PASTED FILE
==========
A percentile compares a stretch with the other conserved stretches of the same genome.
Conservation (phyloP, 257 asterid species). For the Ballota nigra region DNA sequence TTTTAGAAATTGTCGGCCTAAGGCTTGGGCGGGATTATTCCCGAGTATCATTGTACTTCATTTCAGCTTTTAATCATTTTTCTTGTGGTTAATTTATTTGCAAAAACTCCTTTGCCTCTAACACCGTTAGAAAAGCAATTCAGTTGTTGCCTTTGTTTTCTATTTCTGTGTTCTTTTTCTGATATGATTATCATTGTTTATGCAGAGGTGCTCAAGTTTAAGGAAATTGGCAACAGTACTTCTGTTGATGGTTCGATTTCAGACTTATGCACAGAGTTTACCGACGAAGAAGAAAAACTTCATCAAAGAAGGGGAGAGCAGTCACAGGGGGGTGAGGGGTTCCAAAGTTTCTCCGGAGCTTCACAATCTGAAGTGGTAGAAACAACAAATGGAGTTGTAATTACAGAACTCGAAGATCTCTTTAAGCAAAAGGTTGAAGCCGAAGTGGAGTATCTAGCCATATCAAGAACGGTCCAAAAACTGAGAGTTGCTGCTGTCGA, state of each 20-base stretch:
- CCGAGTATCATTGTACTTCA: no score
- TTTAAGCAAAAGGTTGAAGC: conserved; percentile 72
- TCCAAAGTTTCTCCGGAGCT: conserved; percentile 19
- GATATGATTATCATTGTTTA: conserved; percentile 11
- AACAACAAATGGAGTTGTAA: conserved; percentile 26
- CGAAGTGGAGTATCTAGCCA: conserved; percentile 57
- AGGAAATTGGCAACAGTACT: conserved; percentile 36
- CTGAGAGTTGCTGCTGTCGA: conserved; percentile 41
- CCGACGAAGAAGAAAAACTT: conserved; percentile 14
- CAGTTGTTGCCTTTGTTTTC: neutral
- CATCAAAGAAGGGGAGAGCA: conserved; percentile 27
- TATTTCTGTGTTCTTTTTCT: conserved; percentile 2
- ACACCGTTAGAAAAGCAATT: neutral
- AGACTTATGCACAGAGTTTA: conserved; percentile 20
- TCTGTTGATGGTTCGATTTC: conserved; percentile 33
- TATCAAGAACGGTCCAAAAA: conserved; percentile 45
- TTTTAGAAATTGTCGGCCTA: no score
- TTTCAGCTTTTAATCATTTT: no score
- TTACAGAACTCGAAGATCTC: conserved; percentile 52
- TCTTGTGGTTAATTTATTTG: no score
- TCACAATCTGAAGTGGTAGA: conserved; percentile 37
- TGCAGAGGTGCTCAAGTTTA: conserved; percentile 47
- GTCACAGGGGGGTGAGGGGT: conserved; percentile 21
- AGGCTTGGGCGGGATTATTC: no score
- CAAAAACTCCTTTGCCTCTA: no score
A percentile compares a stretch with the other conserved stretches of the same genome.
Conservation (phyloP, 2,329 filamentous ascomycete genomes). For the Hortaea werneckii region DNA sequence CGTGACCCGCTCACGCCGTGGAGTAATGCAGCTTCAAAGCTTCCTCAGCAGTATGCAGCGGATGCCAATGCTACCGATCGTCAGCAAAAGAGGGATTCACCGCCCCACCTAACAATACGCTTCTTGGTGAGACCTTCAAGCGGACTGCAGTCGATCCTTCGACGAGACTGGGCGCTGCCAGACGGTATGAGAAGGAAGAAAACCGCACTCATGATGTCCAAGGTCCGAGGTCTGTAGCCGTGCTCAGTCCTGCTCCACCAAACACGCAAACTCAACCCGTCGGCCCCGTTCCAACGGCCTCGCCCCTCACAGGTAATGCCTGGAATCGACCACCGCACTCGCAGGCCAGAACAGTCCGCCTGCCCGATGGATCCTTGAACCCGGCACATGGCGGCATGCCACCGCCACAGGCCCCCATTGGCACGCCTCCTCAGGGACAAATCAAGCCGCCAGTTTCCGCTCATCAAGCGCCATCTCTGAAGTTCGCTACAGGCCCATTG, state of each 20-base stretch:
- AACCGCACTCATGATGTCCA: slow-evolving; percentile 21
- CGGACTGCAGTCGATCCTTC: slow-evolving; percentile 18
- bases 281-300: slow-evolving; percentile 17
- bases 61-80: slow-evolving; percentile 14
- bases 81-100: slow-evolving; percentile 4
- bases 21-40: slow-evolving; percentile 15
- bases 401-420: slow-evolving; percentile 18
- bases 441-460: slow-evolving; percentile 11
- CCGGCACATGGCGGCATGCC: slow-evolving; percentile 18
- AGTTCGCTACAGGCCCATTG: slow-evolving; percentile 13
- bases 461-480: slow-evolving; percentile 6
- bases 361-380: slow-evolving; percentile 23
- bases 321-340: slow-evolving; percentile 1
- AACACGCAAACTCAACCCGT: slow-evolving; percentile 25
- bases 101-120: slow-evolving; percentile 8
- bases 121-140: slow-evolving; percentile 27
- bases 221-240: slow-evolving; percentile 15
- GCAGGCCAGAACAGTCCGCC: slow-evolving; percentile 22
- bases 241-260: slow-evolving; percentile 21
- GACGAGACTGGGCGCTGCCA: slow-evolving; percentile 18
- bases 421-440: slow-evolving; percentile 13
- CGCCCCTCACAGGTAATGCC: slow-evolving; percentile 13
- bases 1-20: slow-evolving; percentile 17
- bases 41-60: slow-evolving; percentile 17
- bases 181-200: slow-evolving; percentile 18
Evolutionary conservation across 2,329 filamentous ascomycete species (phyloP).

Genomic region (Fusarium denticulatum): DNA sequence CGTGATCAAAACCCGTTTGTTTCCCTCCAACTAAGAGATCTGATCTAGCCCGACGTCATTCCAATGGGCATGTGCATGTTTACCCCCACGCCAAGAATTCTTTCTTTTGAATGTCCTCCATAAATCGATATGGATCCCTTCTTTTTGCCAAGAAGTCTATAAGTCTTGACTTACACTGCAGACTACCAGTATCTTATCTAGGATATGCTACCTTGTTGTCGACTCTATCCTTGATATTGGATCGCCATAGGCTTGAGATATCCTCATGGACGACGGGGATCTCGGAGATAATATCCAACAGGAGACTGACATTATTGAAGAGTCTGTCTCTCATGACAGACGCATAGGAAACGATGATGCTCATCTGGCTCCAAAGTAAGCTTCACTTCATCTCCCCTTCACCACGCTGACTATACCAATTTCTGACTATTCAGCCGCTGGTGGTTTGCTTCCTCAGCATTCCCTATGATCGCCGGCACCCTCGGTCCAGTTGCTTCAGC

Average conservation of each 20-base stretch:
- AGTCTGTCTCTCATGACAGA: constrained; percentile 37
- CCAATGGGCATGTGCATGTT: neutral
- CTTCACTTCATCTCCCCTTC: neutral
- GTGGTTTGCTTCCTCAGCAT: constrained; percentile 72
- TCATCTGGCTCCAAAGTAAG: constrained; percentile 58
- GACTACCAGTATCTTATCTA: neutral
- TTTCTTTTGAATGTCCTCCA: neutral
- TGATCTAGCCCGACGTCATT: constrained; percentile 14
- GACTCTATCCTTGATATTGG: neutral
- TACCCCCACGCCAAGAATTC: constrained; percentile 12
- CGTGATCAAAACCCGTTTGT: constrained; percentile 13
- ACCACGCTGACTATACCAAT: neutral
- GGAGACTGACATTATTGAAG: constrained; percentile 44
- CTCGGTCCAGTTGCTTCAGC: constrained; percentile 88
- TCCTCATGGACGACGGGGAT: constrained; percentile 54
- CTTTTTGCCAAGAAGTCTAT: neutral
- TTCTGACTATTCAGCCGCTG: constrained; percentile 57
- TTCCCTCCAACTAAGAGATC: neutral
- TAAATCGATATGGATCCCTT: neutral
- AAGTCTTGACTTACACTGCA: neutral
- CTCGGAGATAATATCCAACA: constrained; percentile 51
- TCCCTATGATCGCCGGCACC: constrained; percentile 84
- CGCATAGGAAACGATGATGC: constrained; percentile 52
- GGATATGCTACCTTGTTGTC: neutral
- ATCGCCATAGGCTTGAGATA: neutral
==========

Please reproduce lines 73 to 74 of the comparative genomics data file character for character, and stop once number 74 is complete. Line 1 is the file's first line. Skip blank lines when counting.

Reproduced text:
- CTTTTTGCCAAGAAGTCTAT: neutral
- TTCTGACTATTCAGCCGCTG: constrained; percentile 57